When searching for a loan or savings product, you are quoted with the annual percentage rate (APR) and the annual percentage yield (APY). Many consumers are unaware of which one they should be paying the most attention to. Some even mistake the two for the same thing when making comparisons between two different products and unfortunately, arriving at an incorrect conclusion. In this post I will show you what each calculation means, how to perform the calculation, and when to use it.

**Annual Percentage Rate (APR)**

The APR is the interest rate without taking into account compounding. You will sometimes hear it referred to as the nominal interest rate as well. For the most part, loan products such as you mortgage or car loan will quote you with the APR.

To calculate the APR you take the rate and multiply it by the number of periods in a year. For example, a car loan with a 2% monthly interest rate would be calculated as follows:

2% x 12 = 24% APR

**Annual Percentage Yield (APY)**

The APY is the effective interest rate when compounding is taken into account. Most investing products such as savings accounts and certificates of deposit will quote you with the APY. This is actually a requirement so that you can correctly compare a certificate of deposit between two different banks. Sometimes you will see the APY referred to as the effective annual rate, or EAR.

The formula for the APY is a little more involved:

(1 + nominal APR/n)^n-1

n is the compounding periods per year (if compounded quarterly, n would equal 4; if compounded monthly, n would equal 12, etc.)

Nominal APR is the number from the calculation above. When performing this calculation, be sure to use the APR as a decimal as opposed to a percent (0.24 vs. 24%)

Let’s say that car loan from above with a 24% APR is compounded monthly. The calculation would be:

(1 + .24/12)^12-1 = 26.82% APY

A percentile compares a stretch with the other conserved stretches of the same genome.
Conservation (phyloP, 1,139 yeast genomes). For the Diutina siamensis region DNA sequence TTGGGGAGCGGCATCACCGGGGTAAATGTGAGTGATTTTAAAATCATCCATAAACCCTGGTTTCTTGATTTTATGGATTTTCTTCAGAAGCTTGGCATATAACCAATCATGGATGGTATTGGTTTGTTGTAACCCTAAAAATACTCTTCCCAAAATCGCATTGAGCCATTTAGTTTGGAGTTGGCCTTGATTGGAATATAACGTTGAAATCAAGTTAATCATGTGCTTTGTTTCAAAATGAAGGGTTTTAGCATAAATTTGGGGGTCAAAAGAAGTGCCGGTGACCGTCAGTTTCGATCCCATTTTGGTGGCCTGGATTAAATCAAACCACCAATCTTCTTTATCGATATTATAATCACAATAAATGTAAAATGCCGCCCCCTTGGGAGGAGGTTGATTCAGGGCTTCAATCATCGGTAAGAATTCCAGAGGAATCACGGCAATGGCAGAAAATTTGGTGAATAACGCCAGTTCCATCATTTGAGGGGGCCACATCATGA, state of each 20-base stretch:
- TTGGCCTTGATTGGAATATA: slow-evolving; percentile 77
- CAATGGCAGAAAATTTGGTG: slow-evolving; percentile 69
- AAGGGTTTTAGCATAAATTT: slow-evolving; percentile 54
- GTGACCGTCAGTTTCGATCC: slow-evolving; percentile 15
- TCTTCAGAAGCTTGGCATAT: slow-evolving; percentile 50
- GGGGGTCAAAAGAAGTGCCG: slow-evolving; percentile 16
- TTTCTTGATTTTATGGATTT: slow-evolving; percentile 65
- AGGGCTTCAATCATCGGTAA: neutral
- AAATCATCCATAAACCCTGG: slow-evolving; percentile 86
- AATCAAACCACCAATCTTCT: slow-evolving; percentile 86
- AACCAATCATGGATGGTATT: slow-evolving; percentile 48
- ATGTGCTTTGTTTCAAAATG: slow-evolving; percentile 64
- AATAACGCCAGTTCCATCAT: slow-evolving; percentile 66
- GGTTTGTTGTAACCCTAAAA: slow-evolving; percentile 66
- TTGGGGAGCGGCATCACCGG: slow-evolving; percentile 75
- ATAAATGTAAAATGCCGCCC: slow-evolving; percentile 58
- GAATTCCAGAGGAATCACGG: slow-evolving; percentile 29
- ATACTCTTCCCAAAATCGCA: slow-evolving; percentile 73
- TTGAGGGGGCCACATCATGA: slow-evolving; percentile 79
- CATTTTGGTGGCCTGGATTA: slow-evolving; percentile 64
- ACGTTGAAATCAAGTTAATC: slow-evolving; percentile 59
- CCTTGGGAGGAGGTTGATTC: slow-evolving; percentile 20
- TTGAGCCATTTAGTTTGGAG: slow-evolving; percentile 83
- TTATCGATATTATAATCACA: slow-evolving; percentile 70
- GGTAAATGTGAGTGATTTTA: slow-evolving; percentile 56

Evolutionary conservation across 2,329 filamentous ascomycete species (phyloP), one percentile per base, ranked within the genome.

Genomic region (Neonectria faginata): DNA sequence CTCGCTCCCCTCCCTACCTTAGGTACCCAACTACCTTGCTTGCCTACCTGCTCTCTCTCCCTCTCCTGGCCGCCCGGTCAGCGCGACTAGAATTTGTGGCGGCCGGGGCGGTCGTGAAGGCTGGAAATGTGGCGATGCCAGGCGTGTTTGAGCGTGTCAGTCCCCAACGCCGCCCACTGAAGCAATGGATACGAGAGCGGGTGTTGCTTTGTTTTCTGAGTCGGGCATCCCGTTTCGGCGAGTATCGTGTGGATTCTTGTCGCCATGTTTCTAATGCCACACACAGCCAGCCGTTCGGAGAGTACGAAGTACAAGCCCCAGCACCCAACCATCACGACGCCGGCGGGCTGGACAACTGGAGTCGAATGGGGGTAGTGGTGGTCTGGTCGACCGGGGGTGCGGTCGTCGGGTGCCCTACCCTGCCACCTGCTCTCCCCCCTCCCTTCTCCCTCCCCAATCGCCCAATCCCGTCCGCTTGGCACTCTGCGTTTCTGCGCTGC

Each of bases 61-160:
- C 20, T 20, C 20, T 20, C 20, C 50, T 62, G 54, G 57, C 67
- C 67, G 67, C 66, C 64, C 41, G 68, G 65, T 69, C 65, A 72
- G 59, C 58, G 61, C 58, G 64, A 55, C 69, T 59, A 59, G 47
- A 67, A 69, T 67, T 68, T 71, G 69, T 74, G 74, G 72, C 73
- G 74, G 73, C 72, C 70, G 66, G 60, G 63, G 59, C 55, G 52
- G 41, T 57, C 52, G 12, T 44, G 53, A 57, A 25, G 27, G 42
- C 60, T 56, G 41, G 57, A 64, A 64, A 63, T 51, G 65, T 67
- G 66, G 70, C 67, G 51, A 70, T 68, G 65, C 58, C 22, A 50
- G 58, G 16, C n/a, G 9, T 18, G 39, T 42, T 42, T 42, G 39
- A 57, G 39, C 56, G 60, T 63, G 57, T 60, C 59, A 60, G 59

**Why Loans are Quoted with APR and Deposits with APY**

When you stop and think about it, it makes perfect sense. As a borrower, you are looking for the lowest rate possible. Since the APR does not take into account compounded interest, this rate is the lowest number they can quote you.

On the flip side, as a lender, you want the highest return for your money so banks quote you with the APY, which takes into account compound interest.

**Importance of Understanding Both Calculations**

It is very important to pay attention to both of these numbers when they are quoted to you as well as making sure which number is being quoted to you. For example, when looking for a new car, both lender may offer you 4% APR. Even though they both offer the same APR, what you pay could be different. Let’s say the first lender compound that loan monthly while the other lender compounds that loan semi-annually. You have to do the math (thank goodness for excel!) to know which is the better deal. The answer is the 4% that is compounded semi-annually. That APY is 4.04% while the other APY is 4.07%. This may not seem like much, but over time it adds up; especially when we are talking about a 30 year mortgage.

**Final Thoughts**

When shopping for a savings or loan product, make sure you are comparing apples to apples when it comes to loan rates. Also be mindful of the compounding periods of each product as well. As we have seen, an APR can be the same but what you actually pay when compounding is taken into account can be different, costing you money in the end.

I always wondered this when I was younger and I this.k this is a great explanation. Pay attention so you always know what you are truly paying or earning.

Great explanation of the two. I think a lot of us don’t realize this and can often lead to quite a difference in what you’re earning or paying.

This concept is definitely mis-understood by a lot of people, myself included. Thanks for helping explain it.

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